Undersea mission aids development of self-test for stress and fatigue

August 10, 2007
Aquanaut Taking Psychomotor Vigilance Test
NEEMO 13 aquanaut, astronaut Richard Arnold, performs the Psychomotor Vigilance Test , a three-minute test which measures vigilance, attention and psychomotor speed. The PVT is taken at least four times a day -- on waking, before and after simulated moon walks, dives and habitat experiments, and before bed. Credit: NASA

An undersea mission simulating the space environment will provide data for development of tools to quickly assess stress, fatigue and cognitive fitness in preparation for performing critical mission tasks.

“On exploration missions, quick, self tests could allow astronauts to assess how they are functioning from a cognitive performance standpoint as it relates to fatigue and stress,” said David F. Dinges, Ph.D., team leader of the National Space Biomedical Research Institute’s Neurobehavioral and Psychosocial Factors Team. “In this mission, we’ll gather data to help us refine the self tests and develop an interface component that provides immediate feedback to the user.”

Dinges and his colleagues are gathering data during the NASA Extreme Environment Mission Operations (NEEMO) 13 project which takes place in Aquarius, the world’s only underwater research habitat. Located near Key Largo, Fla., and 62 feet below the surface, Aquarius is owned and funded by the National Oceanic and Atmospheric Administration and operated by the University of North Carolina at Wilmington (UNCW). The mission runs Aug. 6 to 15.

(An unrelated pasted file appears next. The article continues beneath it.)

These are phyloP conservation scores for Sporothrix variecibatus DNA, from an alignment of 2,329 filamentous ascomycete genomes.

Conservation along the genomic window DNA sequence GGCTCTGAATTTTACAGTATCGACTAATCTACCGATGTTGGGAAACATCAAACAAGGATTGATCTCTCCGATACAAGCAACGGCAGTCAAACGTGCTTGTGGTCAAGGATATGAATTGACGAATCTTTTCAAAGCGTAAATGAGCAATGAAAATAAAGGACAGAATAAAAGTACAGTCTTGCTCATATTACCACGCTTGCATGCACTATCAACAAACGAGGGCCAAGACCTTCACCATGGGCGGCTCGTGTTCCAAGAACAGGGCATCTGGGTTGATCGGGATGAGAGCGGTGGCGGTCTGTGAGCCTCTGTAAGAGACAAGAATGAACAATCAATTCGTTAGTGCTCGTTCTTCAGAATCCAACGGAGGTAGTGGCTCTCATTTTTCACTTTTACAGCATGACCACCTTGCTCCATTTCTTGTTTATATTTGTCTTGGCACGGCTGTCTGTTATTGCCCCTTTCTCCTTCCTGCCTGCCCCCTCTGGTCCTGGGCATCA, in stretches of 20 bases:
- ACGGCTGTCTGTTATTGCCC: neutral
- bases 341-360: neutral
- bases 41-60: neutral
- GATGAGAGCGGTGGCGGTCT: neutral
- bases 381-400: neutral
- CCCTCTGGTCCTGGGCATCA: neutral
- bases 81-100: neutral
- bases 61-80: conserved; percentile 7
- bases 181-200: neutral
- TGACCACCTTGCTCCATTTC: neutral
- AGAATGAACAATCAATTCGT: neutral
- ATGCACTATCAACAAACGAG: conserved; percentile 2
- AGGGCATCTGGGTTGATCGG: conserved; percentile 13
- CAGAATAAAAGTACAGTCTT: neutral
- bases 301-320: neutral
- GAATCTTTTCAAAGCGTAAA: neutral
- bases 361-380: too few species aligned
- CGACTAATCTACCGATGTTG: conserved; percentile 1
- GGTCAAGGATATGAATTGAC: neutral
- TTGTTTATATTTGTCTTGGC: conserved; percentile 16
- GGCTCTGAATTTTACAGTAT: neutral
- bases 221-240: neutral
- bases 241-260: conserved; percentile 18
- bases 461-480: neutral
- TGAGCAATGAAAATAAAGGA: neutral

“The NEEMO environment is similar to lunar and other exploration missions in many respects. There is isolation, confinement to a small habitat and work area, the need to work together as a team, extravehicular activities, and no immediate rescue in the event of an emergency,” said Dinges, a professor in psychiatry at University of Pennsylvania School of Medicine and leader of the NSBRI portion of the NEEMO projects.

Another similarity to space is that the aquanauts must perform tasks requiring high performance levels. During NEEMO 13, they will perform simulated moon walks on the ocean floor involving sample collection and construction of a communications tower.

Veteran astronaut and aquanaut, Nicholas Patrick, Ph.D., is leading NEEMO 13. He is joined by NASA astronaut Richard Arnold, Japan Aerospace Exploration Agency astronaut Dr. Satoshi Furukawa, and Christopher Gerty, a systems integration engineer with NASA’s Constellation Program. Jim Buckley and Dewey Smith of UNCW are providing undersea engineering support.

Dinges’ project uses several methods to gather data that will be used to assess the amount of fatigue and stress related to mission activities.

“The crew takes a three-minute test that measures vigilance, attention and psychomotor speed. We’ve learned from laboratory experiments that the test is sensitive to fatigue and other factors that impact a person’s ability to pay attention to a task and respond quickly,” Dinges said. “The test is taken at least four times a day – on waking, before and after simulated moon walks, dives and habitat experiments, and before bed.”